Thomas Ice, an outspoken critic of Covenant Eschatology, says, “Preterists,…overall tend to allegorize key texts (i.e. Matthew 24:29-31). Allegorization occurs when an interpreter brings into a text a meaning, based on ideas, from outside the text. Thus, their interpretation cannot be supported from a normal reading of the words and phrases.”
This is a very serious charge. To bring into a text what is not there is called eisegesis, and is a distortion of the meaning of any text. So, if preterists are guilty of allegorizing the Biblical texts (which is not even a technically accurate term for Ice to use) then this would amount to a falsification of the preterist perspective.
However, preterists do not allegorize. We do honor the metaphoric nature of apocalyptic language. We honor the type/anti-type use of language. Even more importantly, we honor the inspired application of O. T. prophecy by N. T. writers. And this is where Ice and dispensationalists fall so short.
Where in the words “animal sacrifices” is one compelled to see Jesus’ sacrifice? “Lamb” does not mean “Jesus.” Yet, “Christ is our Passover.” Does the literal word “Temple” mean “church?” No, but that is how the Hebrew writer interpreted the typology of the OT temple (Hebrews 8:1; 9:24f). See my book Like Father Like Son, On Clouds of Glory, for an in-depth discussion of how Old Covenant Israel and her cultus was, from the very beginning, only a shadow of better things to come. This is a huge issue that is essentially ignored by the premillennial world. A dispensational reading of the OT would not allow that Israel was a shadow of good things to come. But again, this is a fatal error on the part of the millennial paradigm.
The NT writers clearly viewed Israel’s history as typological: “those things happened as types of us” (literal rendering of 1 Corinthians 10:11). This cannot be over emphasized. It is not allegorization for the NT writers to make spiritual application of OT language! It is inspired application!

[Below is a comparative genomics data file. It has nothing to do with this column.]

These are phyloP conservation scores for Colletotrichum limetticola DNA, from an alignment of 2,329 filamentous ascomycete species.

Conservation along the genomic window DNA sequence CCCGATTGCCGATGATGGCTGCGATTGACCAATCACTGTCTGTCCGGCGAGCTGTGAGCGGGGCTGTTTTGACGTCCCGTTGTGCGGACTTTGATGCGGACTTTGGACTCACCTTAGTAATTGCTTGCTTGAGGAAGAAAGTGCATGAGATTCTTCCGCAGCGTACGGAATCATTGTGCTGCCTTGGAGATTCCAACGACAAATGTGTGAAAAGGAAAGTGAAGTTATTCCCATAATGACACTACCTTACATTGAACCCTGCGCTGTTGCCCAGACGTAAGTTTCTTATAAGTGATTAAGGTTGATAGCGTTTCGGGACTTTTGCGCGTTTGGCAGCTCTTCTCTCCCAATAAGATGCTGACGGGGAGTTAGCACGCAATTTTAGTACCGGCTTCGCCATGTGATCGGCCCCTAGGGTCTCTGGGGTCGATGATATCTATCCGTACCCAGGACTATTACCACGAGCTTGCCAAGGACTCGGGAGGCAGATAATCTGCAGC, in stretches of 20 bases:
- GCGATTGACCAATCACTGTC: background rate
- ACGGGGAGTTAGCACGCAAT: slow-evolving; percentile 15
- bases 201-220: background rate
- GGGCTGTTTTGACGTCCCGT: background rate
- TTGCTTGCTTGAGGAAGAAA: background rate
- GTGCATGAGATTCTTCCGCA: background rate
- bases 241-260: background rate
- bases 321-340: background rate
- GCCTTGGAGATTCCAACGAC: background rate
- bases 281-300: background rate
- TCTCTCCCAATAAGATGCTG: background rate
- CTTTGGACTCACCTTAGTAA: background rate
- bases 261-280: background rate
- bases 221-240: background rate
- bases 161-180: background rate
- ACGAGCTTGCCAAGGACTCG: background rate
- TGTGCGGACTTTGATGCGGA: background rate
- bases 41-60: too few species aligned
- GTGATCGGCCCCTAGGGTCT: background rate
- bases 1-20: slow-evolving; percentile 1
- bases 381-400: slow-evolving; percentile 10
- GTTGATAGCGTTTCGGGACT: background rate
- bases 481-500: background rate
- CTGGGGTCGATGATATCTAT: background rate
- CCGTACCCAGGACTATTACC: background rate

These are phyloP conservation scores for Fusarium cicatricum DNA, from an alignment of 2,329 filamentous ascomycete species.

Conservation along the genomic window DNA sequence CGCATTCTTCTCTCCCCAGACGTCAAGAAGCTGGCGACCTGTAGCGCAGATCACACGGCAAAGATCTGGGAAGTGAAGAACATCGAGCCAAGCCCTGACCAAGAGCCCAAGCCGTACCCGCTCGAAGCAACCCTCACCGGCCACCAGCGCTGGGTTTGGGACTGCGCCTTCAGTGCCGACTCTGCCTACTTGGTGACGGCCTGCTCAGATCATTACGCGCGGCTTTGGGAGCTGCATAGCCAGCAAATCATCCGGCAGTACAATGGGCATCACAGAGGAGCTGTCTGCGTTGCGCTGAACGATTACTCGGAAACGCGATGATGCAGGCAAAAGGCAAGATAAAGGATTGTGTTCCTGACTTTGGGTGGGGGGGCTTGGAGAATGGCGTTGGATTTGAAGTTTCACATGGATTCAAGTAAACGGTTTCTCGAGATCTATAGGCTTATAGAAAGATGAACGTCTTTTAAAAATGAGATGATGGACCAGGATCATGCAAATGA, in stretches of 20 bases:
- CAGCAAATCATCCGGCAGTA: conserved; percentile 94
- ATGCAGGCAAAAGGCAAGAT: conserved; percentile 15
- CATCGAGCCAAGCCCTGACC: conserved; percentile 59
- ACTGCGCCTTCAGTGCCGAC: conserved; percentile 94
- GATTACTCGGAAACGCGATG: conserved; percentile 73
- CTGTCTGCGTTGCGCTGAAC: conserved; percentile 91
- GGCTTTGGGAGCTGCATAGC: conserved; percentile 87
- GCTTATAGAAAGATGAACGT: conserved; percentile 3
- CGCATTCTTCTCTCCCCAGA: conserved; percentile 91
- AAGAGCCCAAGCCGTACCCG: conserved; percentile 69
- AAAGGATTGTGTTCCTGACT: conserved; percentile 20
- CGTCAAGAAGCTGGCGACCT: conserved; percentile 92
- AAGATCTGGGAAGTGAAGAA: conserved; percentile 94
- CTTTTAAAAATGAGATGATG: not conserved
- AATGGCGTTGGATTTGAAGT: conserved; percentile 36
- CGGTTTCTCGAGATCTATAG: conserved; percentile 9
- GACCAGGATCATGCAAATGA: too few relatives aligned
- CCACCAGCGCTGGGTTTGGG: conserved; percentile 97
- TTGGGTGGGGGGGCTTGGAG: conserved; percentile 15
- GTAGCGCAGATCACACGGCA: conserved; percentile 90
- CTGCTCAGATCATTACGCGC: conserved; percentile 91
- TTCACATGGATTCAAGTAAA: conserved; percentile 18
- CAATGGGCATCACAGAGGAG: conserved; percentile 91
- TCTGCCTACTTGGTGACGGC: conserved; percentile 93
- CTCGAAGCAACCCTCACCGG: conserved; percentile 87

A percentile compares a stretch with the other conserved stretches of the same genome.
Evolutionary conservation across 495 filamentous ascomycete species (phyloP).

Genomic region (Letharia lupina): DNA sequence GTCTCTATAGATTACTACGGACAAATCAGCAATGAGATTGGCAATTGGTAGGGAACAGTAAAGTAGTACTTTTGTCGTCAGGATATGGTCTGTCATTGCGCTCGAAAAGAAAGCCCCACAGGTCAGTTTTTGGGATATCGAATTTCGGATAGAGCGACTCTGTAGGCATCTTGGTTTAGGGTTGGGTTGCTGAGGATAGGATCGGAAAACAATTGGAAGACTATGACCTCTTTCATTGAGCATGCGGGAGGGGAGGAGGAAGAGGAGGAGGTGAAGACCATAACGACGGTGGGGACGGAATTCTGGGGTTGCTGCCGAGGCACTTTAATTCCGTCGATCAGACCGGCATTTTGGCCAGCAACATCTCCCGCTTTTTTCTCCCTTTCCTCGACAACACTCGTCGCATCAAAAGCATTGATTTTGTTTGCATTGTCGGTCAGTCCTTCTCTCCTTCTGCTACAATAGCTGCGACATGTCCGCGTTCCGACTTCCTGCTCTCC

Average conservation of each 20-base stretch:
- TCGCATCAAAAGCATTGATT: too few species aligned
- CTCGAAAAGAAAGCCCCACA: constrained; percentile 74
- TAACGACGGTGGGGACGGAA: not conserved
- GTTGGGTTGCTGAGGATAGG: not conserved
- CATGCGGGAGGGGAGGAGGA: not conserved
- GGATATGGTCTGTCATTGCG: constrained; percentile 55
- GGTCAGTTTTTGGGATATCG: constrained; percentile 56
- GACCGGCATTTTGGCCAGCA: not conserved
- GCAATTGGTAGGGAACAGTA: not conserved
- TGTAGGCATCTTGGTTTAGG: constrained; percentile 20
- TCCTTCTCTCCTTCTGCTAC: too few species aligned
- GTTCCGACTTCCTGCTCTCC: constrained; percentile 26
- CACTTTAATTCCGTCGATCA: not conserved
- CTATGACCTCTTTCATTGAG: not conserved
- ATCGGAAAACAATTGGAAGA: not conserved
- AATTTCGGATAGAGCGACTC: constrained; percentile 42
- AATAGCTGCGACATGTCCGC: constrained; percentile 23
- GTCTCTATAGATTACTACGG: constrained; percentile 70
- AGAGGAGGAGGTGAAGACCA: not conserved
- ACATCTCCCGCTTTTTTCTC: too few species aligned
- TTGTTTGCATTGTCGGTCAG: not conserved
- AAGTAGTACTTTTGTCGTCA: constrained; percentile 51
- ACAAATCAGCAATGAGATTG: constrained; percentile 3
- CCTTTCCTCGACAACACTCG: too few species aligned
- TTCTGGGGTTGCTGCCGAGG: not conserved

Preterism honors the shadow-v-reality doctrines. The NT inspired writers say that the literal realities anticipated coming spiritual realities. It is not “allegorization” to honor these applications. Israel failed to see the spiritual realities, and they killed Christ because he did not fulfill their nationalistic and literalistic expectations.
So, when the NT writers make a spiritual application of OT prophecies, it is not allegorization. Through inspiration, they revealed what those OT realities foreshadowed. In other words, the spiritual meaning was there all along, recorded, but “unrevealed.”
To reject the spiritual application that the NT writers make of OT prophecies therefore, denies the inspiration of the NT authors who claimed to be revealing what the O. T. prophets foretold, but did not understand (1 Peter 1:10-12).
So, preterists do not allegorize or spiritualize Bible prophecy. We do however, honor the inspired interpretation of prophecy as given by the NT writers, who all inform us, in unequivocal language, that what the Old Testament prophets foretold was being fulfilled in their day, in Christ and his body.
I have had several debate encounters with Thomas Ice. DVDs of our 2003 formal public debate are available from me here. That debate was a thorough refutation of Thomas Ice and Mark Hitchcock who also participated in that debate.